One of GM’s arguably most advanced and most recent vehicles, the $37,500 Chevy Bolt (review), doesn’t offer native GPS Navigation as an option. This would initially seem backward because almost all new vehicles for sale in the U.S. either come with GPS navigation or at least offer it as an option. The Wall Street Journal (paywall or free on Morningstar) and its audience of perhaps not entirely Tech savvy readers ponder the question…
Is it a mistake for GM to assume that Bolt drivers will prefer their smartphones over built-in GPS systems to find the way to their destination? Probably not. Navigational apps such as Waze, Google Maps or Apple Maps are more frequently updated, offer real-time traffic information and are often easier to use than factory installed systems. Android Auto and Apple’s CarPlay offer seamless integration of Apple and Google’s built in Maps applications which is especially easy when the address of your destination is already on your phone or available via voice assistants.
To top it off, many of these smartphone apps are free, whereas native GPS navigation can be an expensive option to add to your car. Only a few years ago it was not uncommon for car companies to charge up to $2,000 for a factory installed system. To keep their offering competitive, car companies have lowered the price of native GPS Navigation or bundled it with other options, such as backup cameras, adaptive cruise control or self-parking, in technology or convenience packages. Chevy, however, recognizes that smartphones are the way forward and offers Carplay/Android Auto for better integration and safer use of your phone in your vehicle.
So why would anyone still want native GPS Navigation? A few things come to mind. What if you don’t have your iPhone with you? Also, built-in navigation systems do not drain your wireless data plan. They also don’t require a wireless connection to work – yes Google and Apple both offer offline maps but that can take up valuable phone storage space and what happens when you wander outside your offline area space. If you frequently drive in more remote areas, where cell phone coverage is spotty or simply non-existent than a native GPS system would be the way to go. However, if that is where you drive, then charging stations would probably be limited as well. GM seems to assume that in that scenario you probably wouldn’t be driving an EV anyway. So, leaving out GPS navigation on the Chevy Bolt initially may seem like an odd decision, but we would argue it is indeed forward thinking. For the typical EV driver in urban areas, not having a built-in navigation system doesn’t matter one bit. Being able to buy or lease an EV at a competitive price, does though. GM has made a smart choice here.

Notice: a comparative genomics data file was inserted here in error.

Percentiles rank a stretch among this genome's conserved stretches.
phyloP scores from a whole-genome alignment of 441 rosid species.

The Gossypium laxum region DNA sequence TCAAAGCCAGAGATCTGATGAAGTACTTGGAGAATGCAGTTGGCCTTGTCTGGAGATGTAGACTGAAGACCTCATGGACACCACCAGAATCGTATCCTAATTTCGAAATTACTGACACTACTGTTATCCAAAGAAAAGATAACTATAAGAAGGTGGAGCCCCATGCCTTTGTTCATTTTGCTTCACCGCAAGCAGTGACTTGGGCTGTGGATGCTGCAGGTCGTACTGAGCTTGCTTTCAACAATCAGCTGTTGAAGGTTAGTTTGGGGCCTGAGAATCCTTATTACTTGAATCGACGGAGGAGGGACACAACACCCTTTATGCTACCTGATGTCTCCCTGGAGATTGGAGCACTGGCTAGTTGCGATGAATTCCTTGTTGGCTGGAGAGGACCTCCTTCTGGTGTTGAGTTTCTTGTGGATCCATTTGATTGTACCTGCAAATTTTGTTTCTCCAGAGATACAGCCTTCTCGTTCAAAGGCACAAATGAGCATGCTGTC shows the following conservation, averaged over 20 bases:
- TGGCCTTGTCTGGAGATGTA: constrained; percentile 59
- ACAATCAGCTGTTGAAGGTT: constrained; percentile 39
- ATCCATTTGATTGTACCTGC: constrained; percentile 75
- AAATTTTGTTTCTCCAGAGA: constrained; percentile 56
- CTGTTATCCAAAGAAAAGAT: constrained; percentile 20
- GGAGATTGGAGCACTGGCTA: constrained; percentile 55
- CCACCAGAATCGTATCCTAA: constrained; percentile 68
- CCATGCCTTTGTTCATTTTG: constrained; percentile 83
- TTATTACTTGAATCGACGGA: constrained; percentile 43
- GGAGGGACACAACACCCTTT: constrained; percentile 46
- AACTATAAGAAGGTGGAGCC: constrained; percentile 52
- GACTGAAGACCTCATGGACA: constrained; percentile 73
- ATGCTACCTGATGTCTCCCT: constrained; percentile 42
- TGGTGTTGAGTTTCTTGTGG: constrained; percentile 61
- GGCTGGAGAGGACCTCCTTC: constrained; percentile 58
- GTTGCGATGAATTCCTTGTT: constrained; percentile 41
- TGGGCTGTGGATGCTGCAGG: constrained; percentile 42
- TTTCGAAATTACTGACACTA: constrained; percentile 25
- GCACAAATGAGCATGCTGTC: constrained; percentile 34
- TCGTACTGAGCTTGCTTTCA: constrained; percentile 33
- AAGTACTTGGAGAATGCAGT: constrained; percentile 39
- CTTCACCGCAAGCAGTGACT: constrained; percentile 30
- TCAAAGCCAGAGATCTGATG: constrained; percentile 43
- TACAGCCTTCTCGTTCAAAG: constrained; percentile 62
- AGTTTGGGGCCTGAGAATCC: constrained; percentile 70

CarPlay and Android Auto also offer a lot of other features like integrated music, smart assistants and more that add a lot of value and are updated far more frequently than just about any carmakers’ internal systems.
In fact, this is one thing I’ve heard many Tesla owners, who have their own proprietary systems and don’t do Android Auto or CarPlay, complain about. Many would like to do CarPlay/Android Auto in their Tesla on their gorgeous, huge center console display. Tesla doesn’t offer Android Auto or CarPlay integration and doesn’t have plans to do so.
Will this be the beginning of a new trend? Are we going to see more vehicles without integrated GPS navigation offerings? Perhaps offering a built-in $300 iPad Mini makes sense – The Bolt already has its own wireless internet connection.
Maybe for certain models but with a future of self-driving cars quickly approaching, native GPS will still be a critical component. Even for the Chevy Bolt as GM is rapidly increasing its number of self-driving versions.
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